INDIANAPOLIS — With COVID-19 transmission numbers up across the state, all of Indiana now falls under the CDC guidance to mask up indoors, even if you're vaccinated.
Every one of the state's 92 counties are now either red or orange, according to the CDC, which means substantial or high transmissions in the last seven days.
Even so, Gov. Eric Holcomb said he's leaving it up to local government, schools and businesses to decide if masks are required indoors.
“Then, that confuses patrons of different businesses, thinking, 'Oh well, I didn't have to wear a mask in this store.' So, I think if masks are going to be required, a full statewide mandate would probably clear up confusion for a lot of people,” said Jihae Ksr.
“I think if the numbers continue to go up, there's not going to be anything he's going to be able to do but to go back on his word,” added Dylan Snell of the governor's current stance on a mask mandate.
When it comes to masks in schools, Indiana is among a majority of states leaving decisions up to local health leaders. A couple of our neighbors, like Kentucky and Illinois, do have requirements in place.
Then, on the other side of the spectrum, you've got states that have banned schools from requiring them.
“People feel very different about whether masks work or whether it should be left up to a person to make their own decision for their safety or for the government to decide for them,” said Elizabeth Debelak, a teacher from Illinois, who is visiting Indy with her family.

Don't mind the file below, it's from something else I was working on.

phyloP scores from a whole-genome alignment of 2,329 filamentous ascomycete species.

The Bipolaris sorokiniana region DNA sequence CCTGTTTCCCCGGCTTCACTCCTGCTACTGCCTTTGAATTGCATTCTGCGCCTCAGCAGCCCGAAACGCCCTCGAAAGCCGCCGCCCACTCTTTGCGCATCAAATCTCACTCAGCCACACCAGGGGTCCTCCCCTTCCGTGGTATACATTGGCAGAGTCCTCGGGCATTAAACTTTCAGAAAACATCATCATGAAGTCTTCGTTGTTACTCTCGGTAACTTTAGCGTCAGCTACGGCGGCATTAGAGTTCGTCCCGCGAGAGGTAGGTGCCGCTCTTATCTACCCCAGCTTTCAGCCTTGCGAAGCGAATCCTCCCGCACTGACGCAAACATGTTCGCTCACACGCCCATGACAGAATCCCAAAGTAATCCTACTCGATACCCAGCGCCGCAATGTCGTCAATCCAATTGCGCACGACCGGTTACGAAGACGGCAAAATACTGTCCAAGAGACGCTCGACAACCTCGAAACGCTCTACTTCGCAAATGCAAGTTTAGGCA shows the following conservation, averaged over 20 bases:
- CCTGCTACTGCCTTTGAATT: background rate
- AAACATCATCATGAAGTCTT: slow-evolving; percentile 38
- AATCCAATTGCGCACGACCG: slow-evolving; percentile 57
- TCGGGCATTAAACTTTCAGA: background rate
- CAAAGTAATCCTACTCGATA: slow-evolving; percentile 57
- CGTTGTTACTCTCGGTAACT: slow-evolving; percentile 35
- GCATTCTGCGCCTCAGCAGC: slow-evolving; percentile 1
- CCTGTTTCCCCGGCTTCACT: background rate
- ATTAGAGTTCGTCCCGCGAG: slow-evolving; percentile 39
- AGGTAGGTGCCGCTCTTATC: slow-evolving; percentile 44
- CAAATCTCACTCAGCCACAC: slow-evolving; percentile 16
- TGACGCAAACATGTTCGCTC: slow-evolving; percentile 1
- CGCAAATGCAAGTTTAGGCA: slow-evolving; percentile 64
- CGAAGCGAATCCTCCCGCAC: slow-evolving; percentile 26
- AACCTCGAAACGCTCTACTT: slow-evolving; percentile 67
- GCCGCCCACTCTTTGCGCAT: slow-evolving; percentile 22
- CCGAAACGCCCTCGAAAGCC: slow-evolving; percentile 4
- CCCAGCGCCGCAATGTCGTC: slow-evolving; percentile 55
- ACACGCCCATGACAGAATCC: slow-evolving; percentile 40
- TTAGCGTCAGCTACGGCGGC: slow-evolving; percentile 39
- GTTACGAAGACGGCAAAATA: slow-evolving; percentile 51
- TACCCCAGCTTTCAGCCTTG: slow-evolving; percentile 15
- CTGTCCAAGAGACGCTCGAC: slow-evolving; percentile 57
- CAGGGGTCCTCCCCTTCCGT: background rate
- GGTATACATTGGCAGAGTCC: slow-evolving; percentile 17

She's concerned about rising cases.
“It is concerning, considering I have two small children who can't be vaccinated,” she explained.
Even after getting the vaccine, some people continue to wear masks.
“In my family, we have a lot of immunocompromised people, so I'm doing what I can to keep them safe,” said Mickey Gray, hoping more people will continue to get vaccinated. “It doesn't prevent you from getting it, but if you get it, it makes you less likely to get very seriously ill."
Many people told 13News they were concerned about the numbers going up, worried there could be another shutdown that follows.
“It seems like it's coming if we don't all do something,” said Debelak.